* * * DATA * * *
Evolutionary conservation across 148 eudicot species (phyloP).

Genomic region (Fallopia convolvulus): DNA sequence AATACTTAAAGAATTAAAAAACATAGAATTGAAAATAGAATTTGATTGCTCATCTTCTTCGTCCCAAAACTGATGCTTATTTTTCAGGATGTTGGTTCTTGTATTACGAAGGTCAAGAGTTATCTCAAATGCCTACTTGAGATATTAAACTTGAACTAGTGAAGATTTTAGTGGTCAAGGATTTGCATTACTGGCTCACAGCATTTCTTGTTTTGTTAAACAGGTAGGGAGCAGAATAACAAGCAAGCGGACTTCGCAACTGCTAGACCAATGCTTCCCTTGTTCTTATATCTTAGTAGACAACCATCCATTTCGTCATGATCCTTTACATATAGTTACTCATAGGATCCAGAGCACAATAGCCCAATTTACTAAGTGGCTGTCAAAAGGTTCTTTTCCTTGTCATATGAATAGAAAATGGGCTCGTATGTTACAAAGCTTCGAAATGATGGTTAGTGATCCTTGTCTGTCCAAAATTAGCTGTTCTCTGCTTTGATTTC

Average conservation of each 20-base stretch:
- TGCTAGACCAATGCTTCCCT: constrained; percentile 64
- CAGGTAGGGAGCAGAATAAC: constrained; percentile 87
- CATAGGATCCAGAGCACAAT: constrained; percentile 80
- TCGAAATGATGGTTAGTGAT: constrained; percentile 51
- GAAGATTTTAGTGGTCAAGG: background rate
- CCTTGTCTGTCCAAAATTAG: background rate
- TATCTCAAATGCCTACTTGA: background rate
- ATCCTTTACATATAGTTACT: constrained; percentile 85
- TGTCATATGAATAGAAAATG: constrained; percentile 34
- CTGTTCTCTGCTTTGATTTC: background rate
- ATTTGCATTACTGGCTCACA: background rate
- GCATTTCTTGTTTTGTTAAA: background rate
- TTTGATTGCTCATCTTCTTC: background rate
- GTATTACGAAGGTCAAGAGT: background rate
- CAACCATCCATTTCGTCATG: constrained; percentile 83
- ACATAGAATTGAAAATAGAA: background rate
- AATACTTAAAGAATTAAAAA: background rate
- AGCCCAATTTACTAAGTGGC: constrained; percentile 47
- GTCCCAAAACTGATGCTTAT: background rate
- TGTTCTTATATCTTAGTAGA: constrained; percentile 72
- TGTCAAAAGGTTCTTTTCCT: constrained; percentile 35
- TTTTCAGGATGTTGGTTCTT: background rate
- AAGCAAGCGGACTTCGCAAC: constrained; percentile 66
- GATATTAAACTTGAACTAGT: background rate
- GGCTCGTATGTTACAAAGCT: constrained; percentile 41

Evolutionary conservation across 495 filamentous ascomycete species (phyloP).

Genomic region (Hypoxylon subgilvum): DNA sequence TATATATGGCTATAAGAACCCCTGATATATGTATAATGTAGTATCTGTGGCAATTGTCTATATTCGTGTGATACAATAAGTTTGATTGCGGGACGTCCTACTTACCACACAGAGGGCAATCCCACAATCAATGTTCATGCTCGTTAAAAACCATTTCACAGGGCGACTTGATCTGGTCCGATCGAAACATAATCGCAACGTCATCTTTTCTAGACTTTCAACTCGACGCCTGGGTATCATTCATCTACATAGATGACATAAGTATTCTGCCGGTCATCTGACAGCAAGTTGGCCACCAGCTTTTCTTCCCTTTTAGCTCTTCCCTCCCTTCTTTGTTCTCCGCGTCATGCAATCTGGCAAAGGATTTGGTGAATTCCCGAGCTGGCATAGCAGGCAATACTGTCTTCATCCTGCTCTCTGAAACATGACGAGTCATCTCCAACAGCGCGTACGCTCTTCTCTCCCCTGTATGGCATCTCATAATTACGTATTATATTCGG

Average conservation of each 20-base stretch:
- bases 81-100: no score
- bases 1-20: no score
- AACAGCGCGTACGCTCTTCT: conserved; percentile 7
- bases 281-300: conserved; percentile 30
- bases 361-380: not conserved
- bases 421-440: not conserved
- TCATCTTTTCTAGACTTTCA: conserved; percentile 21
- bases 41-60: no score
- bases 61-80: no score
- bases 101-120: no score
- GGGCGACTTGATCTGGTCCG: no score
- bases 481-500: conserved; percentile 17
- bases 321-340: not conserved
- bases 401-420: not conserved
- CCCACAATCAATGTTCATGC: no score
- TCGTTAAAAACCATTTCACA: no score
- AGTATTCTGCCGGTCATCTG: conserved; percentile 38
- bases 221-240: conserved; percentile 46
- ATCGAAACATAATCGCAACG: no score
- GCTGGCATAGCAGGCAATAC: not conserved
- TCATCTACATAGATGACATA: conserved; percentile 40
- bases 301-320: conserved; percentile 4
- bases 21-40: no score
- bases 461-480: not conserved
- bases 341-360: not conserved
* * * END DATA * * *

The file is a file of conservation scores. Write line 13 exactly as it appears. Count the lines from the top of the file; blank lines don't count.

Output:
- CTGTTCTCTGCTTTGATTTC: background rate